.

THE PEOPLE'S REPUBLIC OF CALIFORNIA - This site is dedicated to exposing the continuing Marxist Revolution in California and the all around massive stupidity of Socialists, Luddites, Communists, Fellow Travelers and of Liberalism in all of its ugly forms.


"It was a splendid population - for all the slow, sleepy, sluggish-brained sloths stayed at home - you never find that sort of people among pioneers - you cannot build pioneers out of that sort of material. It was that population that gave to California a name for getting up astounding enterprises and rushing them through with a magnificent dash and daring and a recklessness of cost or consequences, which she bears unto this day - and when she projects a new surprise the grave world smiles as usual and says, "Well, that is California all over."

- - - - Mark Twain (Roughing It)

Tuesday, April 28, 2015

California Drought ‘Presents An Opening’ For Republicans, Senate Candidate Says



Tom Del Beccaro announces for U.S. Senate

  • I'm not sure I care, but here is another dreamer running for U.S. Senate from the People's Republic.
  • Del Beccaro said, "to give up your front lawn. Which is equivalent to giving up the American dream.”  Pretty lame for a Senate campaign if you ask me.  "Vote for me. I support green grass during a drought."  Very lame.


(The Daily Caller)  -  Tom Del Beccaro, the former chairman of the California Republican Party running for an open U.S. Senate seat, says he thinks the drought affecting residents in his state will cause voters to turn to the GOP.
In an Monday interview with The Daily Caller, Del Beccaro cited the drought and blasted the policies of Democratic Gov. Jerry Brown when asked why he thinks a Republican has a shot in the race to succeed outgoing Democratic Sen. Barbara Boxer.
“The issue cuts across all demographics, all political lines,” Del Beccaro said. “And I mean you literally had Jerry Brown come out and say to people, you have to give up your front lawn. Which is equivalent to giving up the American dream.”

Speaking by phone from the road in San Diego, Del Beccaro said: “The arrogance of, ‘you have to give up your lifestyle’ versus government having a responsible plan presents an opening that probably has never existed in the last 20 years for Republicans.”
The Republican also argued that the “unemployment caused by a lack of water hits the Latino community the hardest.” He also spoke of the impending “collision course between our immigration policies and our water policies.”
“There’s not enough water for the people here,” he said. “Yet they expect over the next 20 years or so another 15 to 17 million people will come…You can’t ration your way to 17 million more people.”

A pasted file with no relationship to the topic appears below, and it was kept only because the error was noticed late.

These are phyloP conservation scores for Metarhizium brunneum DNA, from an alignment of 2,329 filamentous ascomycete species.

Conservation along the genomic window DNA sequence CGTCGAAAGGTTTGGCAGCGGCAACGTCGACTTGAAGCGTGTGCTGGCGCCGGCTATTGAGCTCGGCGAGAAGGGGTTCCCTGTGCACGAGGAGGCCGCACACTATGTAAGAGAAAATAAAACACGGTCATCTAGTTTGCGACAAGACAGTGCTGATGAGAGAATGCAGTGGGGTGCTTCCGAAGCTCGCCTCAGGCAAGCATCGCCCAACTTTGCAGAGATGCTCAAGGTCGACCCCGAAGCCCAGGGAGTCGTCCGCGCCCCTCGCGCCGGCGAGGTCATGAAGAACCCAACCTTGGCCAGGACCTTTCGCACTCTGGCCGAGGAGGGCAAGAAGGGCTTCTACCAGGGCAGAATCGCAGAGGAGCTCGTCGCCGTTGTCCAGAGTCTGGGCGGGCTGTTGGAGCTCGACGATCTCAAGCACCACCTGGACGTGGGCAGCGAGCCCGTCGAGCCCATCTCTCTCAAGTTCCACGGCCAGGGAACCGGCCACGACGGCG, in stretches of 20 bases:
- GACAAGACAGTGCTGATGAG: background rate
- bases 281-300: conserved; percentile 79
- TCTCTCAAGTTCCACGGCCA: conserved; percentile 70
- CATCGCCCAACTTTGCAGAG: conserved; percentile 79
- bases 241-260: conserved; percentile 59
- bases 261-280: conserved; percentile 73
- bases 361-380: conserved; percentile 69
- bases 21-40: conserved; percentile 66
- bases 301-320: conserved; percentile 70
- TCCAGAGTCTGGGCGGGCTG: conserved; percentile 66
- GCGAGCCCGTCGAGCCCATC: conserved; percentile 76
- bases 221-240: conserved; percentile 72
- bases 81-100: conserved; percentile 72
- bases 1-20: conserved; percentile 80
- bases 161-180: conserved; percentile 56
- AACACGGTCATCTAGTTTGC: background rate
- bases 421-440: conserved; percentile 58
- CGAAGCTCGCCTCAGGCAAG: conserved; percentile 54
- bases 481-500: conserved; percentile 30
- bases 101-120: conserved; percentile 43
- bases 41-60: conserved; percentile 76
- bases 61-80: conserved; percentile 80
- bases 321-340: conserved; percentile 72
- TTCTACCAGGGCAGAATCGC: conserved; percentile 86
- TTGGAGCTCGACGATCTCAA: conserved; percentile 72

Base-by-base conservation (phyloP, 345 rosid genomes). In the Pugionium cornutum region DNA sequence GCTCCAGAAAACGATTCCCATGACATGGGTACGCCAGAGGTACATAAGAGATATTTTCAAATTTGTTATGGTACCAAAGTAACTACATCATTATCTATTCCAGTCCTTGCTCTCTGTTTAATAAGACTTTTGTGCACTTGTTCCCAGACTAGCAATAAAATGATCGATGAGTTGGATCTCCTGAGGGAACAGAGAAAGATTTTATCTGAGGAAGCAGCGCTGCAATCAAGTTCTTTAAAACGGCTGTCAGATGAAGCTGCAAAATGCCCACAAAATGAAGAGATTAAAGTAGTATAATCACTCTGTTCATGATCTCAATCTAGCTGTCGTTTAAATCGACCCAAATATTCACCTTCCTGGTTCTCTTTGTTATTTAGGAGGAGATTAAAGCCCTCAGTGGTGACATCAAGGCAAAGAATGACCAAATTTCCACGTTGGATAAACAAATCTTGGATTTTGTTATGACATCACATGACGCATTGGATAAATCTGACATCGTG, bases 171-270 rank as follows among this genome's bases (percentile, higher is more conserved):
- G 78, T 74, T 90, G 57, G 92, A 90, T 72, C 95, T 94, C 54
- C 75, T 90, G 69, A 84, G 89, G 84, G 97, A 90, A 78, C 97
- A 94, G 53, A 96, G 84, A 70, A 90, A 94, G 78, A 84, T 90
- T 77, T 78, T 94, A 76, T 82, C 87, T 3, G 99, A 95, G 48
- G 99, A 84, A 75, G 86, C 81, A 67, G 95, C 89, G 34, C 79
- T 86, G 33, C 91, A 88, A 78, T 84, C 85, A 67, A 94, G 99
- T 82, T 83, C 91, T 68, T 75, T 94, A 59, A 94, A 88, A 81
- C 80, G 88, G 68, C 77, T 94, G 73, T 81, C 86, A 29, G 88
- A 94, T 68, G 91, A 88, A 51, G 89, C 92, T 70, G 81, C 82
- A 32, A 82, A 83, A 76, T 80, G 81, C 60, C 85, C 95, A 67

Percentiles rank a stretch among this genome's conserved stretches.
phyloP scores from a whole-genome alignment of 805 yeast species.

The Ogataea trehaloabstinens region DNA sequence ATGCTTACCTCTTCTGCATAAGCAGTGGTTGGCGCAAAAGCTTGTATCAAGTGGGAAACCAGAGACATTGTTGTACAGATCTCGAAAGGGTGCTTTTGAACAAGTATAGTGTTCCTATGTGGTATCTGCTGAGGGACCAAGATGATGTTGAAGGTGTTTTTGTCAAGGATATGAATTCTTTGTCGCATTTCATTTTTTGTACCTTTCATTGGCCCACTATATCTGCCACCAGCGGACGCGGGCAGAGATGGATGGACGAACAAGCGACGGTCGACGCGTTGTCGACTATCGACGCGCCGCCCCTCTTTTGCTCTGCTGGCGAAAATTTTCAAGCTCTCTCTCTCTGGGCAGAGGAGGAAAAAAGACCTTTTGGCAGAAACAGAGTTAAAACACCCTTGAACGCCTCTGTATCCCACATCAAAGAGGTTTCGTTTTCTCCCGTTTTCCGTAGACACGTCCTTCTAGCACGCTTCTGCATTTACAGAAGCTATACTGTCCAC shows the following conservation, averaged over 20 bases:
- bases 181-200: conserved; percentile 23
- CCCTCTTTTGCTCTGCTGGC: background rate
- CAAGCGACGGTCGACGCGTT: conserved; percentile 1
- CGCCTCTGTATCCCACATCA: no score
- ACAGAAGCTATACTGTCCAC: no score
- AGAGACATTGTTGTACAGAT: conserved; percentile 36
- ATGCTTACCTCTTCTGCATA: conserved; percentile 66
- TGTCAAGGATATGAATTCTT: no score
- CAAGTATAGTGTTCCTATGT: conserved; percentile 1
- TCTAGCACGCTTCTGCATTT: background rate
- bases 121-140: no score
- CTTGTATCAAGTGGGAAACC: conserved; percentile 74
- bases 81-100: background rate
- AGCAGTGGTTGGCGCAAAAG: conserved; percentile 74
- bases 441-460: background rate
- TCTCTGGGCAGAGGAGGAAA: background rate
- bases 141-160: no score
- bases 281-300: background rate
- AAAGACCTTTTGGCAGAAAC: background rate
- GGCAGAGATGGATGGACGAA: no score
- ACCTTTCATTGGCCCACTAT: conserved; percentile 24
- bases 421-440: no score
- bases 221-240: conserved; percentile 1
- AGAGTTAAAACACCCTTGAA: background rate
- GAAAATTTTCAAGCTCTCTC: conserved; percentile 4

California Attorney General Kamala is the most high-profile Democrat in the race. Another Republican, Rocky Chávez, is also running.
Del Beccaro is painting Chávez, who said he would vote to repeal Obamacare, as not sufficiently conservative.
“So obviously, someone who supports Obamacare isn’t going to do well among Republicans and someone who supports the flat tax and a common sense solution to our water problems will,” Del Beccaro said.
Read More . . . .

Sunday, April 26, 2015

A Winter Wildfire in the Eastern Sierra - California's Drought



Eastern California is on its own

  • Not much can be done for Eastern California.  But I am still waiting for Sacramento to address desalination plants for the people and businesses of California.


BISHOP -- The fire came up quickly here in the eastern Sierra Nevada, destroying 35 homes and taking the mountainside community of Swall Meadows by surprise. Who would expect a roiling wildfire -- throwing fireballs and whipping up flame whirls through 7,000 acres of sagebrush, piñon and Jeffrey pine -- in the dead of winter?
"Three years before, I had 12 feet of snow at my house on that exact date in February," said volunteer Fire Chief Dale Schmidt, whose Wheeler Crest station in the remote Swall Meadows neighborhood is surrounded by carcasses of burned homes. "Four years ago, they would have had a couple to 3 feet of snow where the fire started. That's the mental state people were in: Winter is not the season for fire danger."


It is now.

As California enters its fourth year of drought, communities across the West are confronting a new reality -- a year-round fire season. Perhaps nowhere are the consequences as obvious as in Swall Meadows, where the 300 residents are now shoveling ash instead of snow.

Coping with chronic fire danger is the focus of the latest installment of this newspaper's ongoing series, "A State of Drought." Since January -- the driest and warmest in California history -- the state's firefighters have battled nearly 850 wildfires, twice as many as in a normal year. In 2014, the state endured 1,000 more wildfires than in a typical year.

Drought and steadily rising temperatures have lengthened the fire season by an average of 70 days compared with four decades ago.


Twigs should be bending now, not breaking. The ground around Swall Meadows should be wet and mushy. But there's been so little snow in recent years that locals have taken to saying, "Now we get 15 feet of wind."
And a fire in February.



The Battle Over Water